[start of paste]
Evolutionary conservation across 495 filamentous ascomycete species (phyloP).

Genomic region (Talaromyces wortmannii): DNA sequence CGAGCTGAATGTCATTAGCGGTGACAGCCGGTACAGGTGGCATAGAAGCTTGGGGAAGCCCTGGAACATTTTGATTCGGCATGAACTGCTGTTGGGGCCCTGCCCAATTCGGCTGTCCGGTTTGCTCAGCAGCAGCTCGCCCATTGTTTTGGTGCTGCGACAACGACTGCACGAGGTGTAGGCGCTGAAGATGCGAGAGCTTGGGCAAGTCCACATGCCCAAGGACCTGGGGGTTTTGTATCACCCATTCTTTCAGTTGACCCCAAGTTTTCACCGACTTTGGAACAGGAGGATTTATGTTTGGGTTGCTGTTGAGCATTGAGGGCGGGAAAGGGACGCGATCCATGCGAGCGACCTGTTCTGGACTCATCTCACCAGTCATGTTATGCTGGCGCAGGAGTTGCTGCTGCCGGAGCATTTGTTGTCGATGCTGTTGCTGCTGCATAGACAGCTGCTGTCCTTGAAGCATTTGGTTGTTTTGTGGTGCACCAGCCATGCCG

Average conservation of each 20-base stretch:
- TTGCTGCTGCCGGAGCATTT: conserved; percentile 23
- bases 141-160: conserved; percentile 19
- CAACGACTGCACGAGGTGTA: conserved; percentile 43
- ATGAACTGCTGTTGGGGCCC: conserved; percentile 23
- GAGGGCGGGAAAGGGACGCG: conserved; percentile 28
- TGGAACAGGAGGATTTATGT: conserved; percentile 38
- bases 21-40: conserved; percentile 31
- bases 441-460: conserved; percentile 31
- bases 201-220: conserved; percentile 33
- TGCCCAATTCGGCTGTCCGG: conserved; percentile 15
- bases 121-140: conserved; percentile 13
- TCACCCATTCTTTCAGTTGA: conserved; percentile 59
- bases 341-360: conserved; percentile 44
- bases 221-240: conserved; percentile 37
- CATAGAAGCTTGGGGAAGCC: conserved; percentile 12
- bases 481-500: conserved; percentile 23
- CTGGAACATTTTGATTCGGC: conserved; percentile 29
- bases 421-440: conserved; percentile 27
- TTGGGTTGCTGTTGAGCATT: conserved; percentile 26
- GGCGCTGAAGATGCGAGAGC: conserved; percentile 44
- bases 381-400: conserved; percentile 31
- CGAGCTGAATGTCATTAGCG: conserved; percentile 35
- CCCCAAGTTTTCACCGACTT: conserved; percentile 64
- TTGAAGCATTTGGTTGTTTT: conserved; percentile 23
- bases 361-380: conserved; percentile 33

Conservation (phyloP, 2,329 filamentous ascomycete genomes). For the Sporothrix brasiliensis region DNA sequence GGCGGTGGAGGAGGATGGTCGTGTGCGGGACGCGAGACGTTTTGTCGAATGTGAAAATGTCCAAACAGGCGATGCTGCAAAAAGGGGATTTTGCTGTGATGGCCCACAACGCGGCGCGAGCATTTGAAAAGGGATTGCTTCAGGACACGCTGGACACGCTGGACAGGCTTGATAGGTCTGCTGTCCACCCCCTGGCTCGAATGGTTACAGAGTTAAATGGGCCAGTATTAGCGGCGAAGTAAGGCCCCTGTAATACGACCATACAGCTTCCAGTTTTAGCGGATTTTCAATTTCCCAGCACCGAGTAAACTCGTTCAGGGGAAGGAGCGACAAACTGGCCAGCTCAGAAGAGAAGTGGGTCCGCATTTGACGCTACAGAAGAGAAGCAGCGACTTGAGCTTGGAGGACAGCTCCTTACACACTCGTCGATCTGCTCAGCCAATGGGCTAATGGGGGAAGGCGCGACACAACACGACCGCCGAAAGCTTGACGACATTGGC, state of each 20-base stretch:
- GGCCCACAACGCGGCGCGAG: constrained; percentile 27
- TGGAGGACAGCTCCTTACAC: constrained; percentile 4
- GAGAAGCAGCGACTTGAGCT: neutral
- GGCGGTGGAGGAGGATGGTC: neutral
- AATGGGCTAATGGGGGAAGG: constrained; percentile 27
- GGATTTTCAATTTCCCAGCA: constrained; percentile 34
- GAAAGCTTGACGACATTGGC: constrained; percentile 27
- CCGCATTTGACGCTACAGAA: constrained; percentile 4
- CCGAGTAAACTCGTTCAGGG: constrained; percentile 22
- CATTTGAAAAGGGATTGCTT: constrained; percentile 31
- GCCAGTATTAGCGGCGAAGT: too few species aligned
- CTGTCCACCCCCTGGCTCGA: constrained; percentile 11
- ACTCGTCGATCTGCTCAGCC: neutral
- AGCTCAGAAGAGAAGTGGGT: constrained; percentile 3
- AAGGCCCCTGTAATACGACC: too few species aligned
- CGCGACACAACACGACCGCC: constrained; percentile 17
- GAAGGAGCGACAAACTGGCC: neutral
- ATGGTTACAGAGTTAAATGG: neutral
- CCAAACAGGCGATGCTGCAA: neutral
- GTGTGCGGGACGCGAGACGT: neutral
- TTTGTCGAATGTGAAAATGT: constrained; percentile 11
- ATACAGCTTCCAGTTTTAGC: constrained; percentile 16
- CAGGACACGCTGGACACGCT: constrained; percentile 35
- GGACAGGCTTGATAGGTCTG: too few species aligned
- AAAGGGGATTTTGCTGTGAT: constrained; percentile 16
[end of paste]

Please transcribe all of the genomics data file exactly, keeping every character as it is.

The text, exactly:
Evolutionary conservation across 495 filamentous ascomycete species (phyloP).

Genomic region (Talaromyces wortmannii): DNA sequence CGAGCTGAATGTCATTAGCGGTGACAGCCGGTACAGGTGGCATAGAAGCTTGGGGAAGCCCTGGAACATTTTGATTCGGCATGAACTGCTGTTGGGGCCCTGCCCAATTCGGCTGTCCGGTTTGCTCAGCAGCAGCTCGCCCATTGTTTTGGTGCTGCGACAACGACTGCACGAGGTGTAGGCGCTGAAGATGCGAGAGCTTGGGCAAGTCCACATGCCCAAGGACCTGGGGGTTTTGTATCACCCATTCTTTCAGTTGACCCCAAGTTTTCACCGACTTTGGAACAGGAGGATTTATGTTTGGGTTGCTGTTGAGCATTGAGGGCGGGAAAGGGACGCGATCCATGCGAGCGACCTGTTCTGGACTCATCTCACCAGTCATGTTATGCTGGCGCAGGAGTTGCTGCTGCCGGAGCATTTGTTGTCGATGCTGTTGCTGCTGCATAGACAGCTGCTGTCCTTGAAGCATTTGGTTGTTTTGTGGTGCACCAGCCATGCCG

Average conservation of each 20-base stretch:
- TTGCTGCTGCCGGAGCATTT: conserved; percentile 23
- bases 141-160: conserved; percentile 19
- CAACGACTGCACGAGGTGTA: conserved; percentile 43
- ATGAACTGCTGTTGGGGCCC: conserved; percentile 23
- GAGGGCGGGAAAGGGACGCG: conserved; percentile 28
- TGGAACAGGAGGATTTATGT: conserved; percentile 38
- bases 21-40: conserved; percentile 31
- bases 441-460: conserved; percentile 31
- bases 201-220: conserved; percentile 33
- TGCCCAATTCGGCTGTCCGG: conserved; percentile 15
- bases 121-140: conserved; percentile 13
- TCACCCATTCTTTCAGTTGA: conserved; percentile 59
- bases 341-360: conserved; percentile 44
- bases 221-240: conserved; percentile 37
- CATAGAAGCTTGGGGAAGCC: conserved; percentile 12
- bases 481-500: conserved; percentile 23
- CTGGAACATTTTGATTCGGC: conserved; percentile 29
- bases 421-440: conserved; percentile 27
- TTGGGTTGCTGTTGAGCATT: conserved; percentile 26
- GGCGCTGAAGATGCGAGAGC: conserved; percentile 44
- bases 381-400: conserved; percentile 31
- CGAGCTGAATGTCATTAGCG: conserved; percentile 35
- CCCCAAGTTTTCACCGACTT: conserved; percentile 64
- TTGAAGCATTTGGTTGTTTT: conserved; percentile 23
- bases 361-380: conserved; percentile 33

Conservation (phyloP, 2,329 filamentous ascomycete genomes). For the Sporothrix brasiliensis region DNA sequence GGCGGTGGAGGAGGATGGTCGTGTGCGGGACGCGAGACGTTTTGTCGAATGTGAAAATGTCCAAACAGGCGATGCTGCAAAAAGGGGATTTTGCTGTGATGGCCCACAACGCGGCGCGAGCATTTGAAAAGGGATTGCTTCAGGACACGCTGGACACGCTGGACAGGCTTGATAGGTCTGCTGTCCACCCCCTGGCTCGAATGGTTACAGAGTTAAATGGGCCAGTATTAGCGGCGAAGTAAGGCCCCTGTAATACGACCATACAGCTTCCAGTTTTAGCGGATTTTCAATTTCCCAGCACCGAGTAAACTCGTTCAGGGGAAGGAGCGACAAACTGGCCAGCTCAGAAGAGAAGTGGGTCCGCATTTGACGCTACAGAAGAGAAGCAGCGACTTGAGCTTGGAGGACAGCTCCTTACACACTCGTCGATCTGCTCAGCCAATGGGCTAATGGGGGAAGGCGCGACACAACACGACCGCCGAAAGCTTGACGACATTGGC, state of each 20-base stretch:
- GGCCCACAACGCGGCGCGAG: constrained; percentile 27
- TGGAGGACAGCTCCTTACAC: constrained; percentile 4
- GAGAAGCAGCGACTTGAGCT: neutral
- GGCGGTGGAGGAGGATGGTC: neutral
- AATGGGCTAATGGGGGAAGG: constrained; percentile 27
- GGATTTTCAATTTCCCAGCA: constrained; percentile 34
- GAAAGCTTGACGACATTGGC: constrained; percentile 27
- CCGCATTTGACGCTACAGAA: constrained; percentile 4
- CCGAGTAAACTCGTTCAGGG: constrained; percentile 22
- CATTTGAAAAGGGATTGCTT: constrained; percentile 31
- GCCAGTATTAGCGGCGAAGT: too few species aligned
- CTGTCCACCCCCTGGCTCGA: constrained; percentile 11
- ACTCGTCGATCTGCTCAGCC: neutral
- AGCTCAGAAGAGAAGTGGGT: constrained; percentile 3
- AAGGCCCCTGTAATACGACC: too few species aligned
- CGCGACACAACACGACCGCC: constrained; percentile 17
- GAAGGAGCGACAAACTGGCC: neutral
- ATGGTTACAGAGTTAAATGG: neutral
- CCAAACAGGCGATGCTGCAA: neutral
- GTGTGCGGGACGCGAGACGT: neutral
- TTTGTCGAATGTGAAAATGT: constrained; percentile 11
- ATACAGCTTCCAGTTTTAGC: constrained; percentile 16
- CAGGACACGCTGGACACGCT: constrained; percentile 35
- GGACAGGCTTGATAGGTCTG: too few species aligned
- AAAGGGGATTTTGCTGTGAT: constrained; percentile 16